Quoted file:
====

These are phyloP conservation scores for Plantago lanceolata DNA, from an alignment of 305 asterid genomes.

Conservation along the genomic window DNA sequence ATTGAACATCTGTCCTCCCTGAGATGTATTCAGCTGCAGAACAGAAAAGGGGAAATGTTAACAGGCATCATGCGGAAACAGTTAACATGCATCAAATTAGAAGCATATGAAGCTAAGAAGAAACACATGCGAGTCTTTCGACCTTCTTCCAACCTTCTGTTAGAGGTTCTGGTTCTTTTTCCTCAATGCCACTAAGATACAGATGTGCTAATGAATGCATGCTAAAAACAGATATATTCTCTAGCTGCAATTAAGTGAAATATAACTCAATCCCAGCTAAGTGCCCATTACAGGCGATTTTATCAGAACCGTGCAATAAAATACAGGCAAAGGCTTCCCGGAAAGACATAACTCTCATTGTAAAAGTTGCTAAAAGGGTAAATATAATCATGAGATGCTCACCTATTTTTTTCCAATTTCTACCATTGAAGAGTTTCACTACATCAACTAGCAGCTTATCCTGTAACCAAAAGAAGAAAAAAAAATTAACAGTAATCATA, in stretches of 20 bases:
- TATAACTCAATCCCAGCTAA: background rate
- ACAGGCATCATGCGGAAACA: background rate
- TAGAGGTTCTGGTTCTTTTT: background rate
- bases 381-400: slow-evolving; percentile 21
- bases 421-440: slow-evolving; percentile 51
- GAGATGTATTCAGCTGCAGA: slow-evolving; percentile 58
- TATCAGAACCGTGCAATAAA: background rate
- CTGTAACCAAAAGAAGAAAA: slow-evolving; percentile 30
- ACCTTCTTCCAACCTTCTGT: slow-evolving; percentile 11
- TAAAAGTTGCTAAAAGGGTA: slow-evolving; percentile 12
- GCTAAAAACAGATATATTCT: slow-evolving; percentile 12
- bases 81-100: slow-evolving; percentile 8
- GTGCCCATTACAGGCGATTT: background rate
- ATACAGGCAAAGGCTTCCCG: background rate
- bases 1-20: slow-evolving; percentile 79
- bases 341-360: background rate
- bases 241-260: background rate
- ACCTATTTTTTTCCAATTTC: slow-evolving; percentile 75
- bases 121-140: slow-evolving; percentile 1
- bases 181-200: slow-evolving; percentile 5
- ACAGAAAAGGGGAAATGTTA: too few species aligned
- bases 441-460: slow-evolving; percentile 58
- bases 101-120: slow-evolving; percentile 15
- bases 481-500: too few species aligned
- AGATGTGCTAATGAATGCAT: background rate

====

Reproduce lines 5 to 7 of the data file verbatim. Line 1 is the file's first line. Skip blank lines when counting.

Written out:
- TAGAGGTTCTGGTTCTTTTT: background rate
- bases 381-400: slow-evolving; percentile 21
- bases 421-440: slow-evolving; percentile 51